Remember that at that time you were separate from Christ, excluded from citizenship in Israel and foreigners to the covenants of the promise, without hope and without God in the world. But now in Christ Jesus you who once were far away have been brought near by the blood of Christ. Ephesians 2:12-13 NIV

Once you were alienated from God and were enemies in your minds because of your evil behavior. But now he has reconciled you by Christ’s physical body through death to present you holy in his sight, without blemish and free from accusation. Colossians 1:21-22 NIV

Meditate on these verses this week; memorize these words of restoration. Blend them into your own story of reconciliation with God through sacrificial death and life-bearing resurrection of Jesus Christ. They may become words of life to a restless heart seeking to find peace with God.

Father, thank You for Your seeking, finding and uniting love. So fill us with gratitude and joy that we would readily and eagerly share the message of reconciliation with those who are separated from You. In Christ we pray. Amen.

1 Paul Nordman, Christ in Me, (Maitland, Florida: Xulon Press), 29.
2 Augustine, Saint Bishop of Hippo, The Confessions of Saint Augustine, trans. Rex Warner. (New York: The New American Library, 1963), 17.
3 Nordman, Christ in Me, 29.

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Seeds of Forgiveness

I have seen much in my 40-plus years as a believer in Christ Jesus, but nothing as powerful as a Kairos Prison Ministry Weekend. As an inmate once mused, “Look around this room. In just three days, the love you [volunteers] brought here has cut through these hardened men and entire lifetimes of hatred and anger. This can only be God.” Kairos observes some foundational practices that are effective in sharing the transforming love and forgiveness that are found in Christ, one of which is this: We do not come seeking commitments, rather we come planting seeds of truth and love; any spiritual “harvest” will be God’s doing in His own time.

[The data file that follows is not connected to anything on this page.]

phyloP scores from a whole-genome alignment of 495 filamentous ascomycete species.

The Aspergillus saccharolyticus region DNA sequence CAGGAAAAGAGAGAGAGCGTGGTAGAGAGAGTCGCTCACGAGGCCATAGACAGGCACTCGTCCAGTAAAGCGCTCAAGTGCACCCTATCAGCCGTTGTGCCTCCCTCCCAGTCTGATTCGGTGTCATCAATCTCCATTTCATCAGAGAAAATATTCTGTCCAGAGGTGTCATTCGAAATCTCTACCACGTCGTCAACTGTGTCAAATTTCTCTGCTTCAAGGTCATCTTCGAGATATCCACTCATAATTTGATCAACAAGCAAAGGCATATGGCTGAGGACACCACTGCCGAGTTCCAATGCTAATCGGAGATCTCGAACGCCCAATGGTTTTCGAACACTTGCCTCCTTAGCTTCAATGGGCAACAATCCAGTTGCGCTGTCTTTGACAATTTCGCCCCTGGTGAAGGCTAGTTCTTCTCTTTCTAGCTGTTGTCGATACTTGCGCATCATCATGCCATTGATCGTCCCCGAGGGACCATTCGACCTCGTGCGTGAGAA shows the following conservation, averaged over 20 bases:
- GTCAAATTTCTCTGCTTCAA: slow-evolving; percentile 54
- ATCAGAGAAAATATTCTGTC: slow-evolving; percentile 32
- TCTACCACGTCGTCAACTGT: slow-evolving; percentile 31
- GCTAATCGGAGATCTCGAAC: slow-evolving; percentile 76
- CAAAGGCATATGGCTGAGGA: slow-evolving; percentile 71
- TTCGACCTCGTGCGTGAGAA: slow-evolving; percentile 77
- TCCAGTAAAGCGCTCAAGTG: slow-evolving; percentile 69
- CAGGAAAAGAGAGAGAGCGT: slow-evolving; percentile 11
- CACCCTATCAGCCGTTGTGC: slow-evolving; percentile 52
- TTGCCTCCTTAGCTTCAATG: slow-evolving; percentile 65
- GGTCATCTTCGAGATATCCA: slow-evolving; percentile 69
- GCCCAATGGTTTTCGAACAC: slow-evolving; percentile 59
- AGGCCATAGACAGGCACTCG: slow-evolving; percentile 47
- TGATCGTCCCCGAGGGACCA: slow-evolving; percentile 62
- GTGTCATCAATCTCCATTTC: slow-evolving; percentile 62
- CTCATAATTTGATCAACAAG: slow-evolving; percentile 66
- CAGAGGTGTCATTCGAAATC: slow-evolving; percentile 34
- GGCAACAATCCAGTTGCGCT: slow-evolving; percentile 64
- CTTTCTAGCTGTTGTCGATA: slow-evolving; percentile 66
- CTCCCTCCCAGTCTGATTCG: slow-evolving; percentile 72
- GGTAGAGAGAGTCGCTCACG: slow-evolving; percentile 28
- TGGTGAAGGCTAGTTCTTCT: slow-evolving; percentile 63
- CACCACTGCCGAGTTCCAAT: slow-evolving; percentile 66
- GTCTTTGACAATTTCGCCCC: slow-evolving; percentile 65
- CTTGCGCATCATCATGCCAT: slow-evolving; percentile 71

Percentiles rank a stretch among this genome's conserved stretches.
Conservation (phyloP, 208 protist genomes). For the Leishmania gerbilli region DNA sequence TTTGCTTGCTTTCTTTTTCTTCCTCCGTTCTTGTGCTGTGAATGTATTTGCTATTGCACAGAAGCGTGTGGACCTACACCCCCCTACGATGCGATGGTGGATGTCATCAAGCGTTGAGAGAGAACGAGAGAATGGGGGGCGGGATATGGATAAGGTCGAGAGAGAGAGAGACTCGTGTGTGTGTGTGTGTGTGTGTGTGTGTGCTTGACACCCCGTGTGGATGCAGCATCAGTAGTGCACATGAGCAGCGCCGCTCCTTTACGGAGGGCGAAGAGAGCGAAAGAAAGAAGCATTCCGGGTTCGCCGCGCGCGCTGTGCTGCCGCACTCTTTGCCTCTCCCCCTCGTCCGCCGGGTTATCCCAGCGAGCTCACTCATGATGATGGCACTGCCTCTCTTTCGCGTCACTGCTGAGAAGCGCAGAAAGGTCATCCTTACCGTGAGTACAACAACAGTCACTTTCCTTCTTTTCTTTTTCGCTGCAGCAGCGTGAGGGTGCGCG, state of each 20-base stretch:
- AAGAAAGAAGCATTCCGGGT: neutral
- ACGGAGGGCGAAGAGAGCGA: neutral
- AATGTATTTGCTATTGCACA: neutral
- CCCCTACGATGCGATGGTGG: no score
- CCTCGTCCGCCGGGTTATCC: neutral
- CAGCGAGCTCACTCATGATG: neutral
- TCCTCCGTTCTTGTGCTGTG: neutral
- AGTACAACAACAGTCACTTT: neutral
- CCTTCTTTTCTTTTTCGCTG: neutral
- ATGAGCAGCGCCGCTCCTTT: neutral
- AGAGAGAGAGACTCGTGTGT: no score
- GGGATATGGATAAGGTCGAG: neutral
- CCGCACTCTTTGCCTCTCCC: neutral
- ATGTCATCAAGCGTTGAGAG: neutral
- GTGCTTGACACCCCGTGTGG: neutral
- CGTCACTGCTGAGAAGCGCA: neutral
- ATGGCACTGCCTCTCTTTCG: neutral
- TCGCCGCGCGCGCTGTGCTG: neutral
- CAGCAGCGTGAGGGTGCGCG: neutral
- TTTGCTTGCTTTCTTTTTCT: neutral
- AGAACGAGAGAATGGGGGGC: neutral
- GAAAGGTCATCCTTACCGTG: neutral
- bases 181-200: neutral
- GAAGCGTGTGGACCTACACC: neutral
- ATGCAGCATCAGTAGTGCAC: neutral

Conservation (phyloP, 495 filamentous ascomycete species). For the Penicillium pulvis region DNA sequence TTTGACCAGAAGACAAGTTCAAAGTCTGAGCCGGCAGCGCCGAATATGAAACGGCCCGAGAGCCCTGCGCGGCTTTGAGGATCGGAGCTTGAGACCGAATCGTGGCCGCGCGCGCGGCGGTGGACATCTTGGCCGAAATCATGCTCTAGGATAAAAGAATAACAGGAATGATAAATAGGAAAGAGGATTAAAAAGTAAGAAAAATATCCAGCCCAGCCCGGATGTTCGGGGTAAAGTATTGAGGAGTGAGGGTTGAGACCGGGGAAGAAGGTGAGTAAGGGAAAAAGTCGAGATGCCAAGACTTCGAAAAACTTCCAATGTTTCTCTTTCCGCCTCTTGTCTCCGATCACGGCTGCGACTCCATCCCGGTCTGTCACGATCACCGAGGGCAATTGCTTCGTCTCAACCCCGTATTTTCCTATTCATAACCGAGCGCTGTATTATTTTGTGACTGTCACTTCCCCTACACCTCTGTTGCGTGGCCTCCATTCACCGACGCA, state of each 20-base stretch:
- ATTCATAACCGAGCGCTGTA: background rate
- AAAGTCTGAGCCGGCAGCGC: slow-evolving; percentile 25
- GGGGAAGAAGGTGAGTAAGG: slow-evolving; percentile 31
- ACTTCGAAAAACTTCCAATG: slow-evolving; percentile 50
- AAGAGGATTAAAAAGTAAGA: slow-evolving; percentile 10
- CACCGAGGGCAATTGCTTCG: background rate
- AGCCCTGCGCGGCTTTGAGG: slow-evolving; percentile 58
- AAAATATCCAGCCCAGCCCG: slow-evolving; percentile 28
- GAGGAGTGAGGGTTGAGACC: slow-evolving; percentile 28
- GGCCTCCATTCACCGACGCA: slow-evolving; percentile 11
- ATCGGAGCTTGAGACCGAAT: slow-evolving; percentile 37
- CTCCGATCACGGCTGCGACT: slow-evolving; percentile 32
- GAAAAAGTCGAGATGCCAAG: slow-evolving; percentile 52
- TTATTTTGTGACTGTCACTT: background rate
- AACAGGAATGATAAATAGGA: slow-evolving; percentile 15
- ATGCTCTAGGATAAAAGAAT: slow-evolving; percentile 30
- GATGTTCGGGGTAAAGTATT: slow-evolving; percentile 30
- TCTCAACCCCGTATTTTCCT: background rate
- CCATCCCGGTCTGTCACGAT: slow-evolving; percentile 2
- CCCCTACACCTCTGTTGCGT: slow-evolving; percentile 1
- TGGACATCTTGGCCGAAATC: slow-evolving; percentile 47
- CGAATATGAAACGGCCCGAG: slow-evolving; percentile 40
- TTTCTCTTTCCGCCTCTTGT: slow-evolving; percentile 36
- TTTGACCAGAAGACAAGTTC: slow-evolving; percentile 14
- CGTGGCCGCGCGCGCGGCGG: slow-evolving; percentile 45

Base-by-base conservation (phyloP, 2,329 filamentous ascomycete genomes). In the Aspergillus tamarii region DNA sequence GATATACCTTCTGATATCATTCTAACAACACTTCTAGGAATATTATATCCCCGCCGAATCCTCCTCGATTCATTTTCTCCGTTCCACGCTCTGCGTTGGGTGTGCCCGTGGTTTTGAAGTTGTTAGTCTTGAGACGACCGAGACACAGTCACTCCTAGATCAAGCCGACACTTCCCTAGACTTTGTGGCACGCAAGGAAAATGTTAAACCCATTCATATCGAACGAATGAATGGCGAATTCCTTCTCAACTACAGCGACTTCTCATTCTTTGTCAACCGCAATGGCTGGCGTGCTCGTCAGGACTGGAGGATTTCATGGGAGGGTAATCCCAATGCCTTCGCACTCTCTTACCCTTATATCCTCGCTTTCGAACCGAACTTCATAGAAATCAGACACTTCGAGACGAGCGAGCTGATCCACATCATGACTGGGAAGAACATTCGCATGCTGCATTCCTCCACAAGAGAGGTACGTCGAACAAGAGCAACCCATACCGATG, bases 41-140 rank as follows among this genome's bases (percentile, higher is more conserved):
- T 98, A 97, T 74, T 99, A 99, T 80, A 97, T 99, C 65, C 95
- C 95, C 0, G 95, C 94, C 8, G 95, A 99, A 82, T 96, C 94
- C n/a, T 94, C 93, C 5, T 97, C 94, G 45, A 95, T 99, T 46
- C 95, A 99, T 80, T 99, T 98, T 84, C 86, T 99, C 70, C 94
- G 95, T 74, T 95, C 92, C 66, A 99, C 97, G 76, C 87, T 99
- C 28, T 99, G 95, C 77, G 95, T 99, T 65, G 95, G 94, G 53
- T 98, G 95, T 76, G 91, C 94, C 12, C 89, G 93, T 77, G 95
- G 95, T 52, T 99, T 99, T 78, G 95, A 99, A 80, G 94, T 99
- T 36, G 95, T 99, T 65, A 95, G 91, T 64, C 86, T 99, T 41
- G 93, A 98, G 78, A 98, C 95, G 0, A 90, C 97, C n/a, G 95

Jesus used the “planting of seeds” as an analogy of speaking the Word of God: it falls on different kinds of hearts and over time, it produces spiritual life and growth in those who accept it. And to His disciples, he said that, of sowing and reaping, it is actually sowing that is “the hard work.”1 So over the next few weeks, let’s devote ourselves to meditating on “seeds” that bear fruit—Scriptures that speak life and truth to the human condition and produce a harvest of spiritual birth and growth in its time. We begin today with three passages, each of which acknowledges the gravity of our sin and celebrates God’s provision of forgiveness.

Come now, let us reason together, says the Lord: though your sins are like scarlet, they shall be as white as snow; though they are red like crimson, they shall become like wool. (Isaiah 1:18 ESV)

God shows his love for us in that while we were still sinners, Christ died for us. (Romans 5:8 ESV)

And you, who were dead in your trespasses and the uncircumcision of your flesh, God made alive together with him, having forgiven us all our trespasses, by canceling the record of debt that stood against us with its legal demands. This he set aside, nailing it to the cross. (Colossians 2:13-14 NIV)

All of these verses breathe hope into hopelessness. Each exhales a confession of our sin and inhales the cleansing breath of God’s forgiveness, a pardon at great cost, one that cannot be taken away. So let’s think on these truths and the new life they proclaim. Better yet, why not memorize them, so that we may be prepared to plant the Word in wrestling hearts as the Spirit leads us to do so?

Father, thank You for those who planted seeds of truth into my life, for through Your Word, You have saved me. Grace me to grow in knowledge and incline my heart to Your Spirit, that I might sow Your Word on the paths of human hearts. May there be harvest—rich, Kingdom harvest. In Christ I pray. Amen.

1 Mark 4:34-38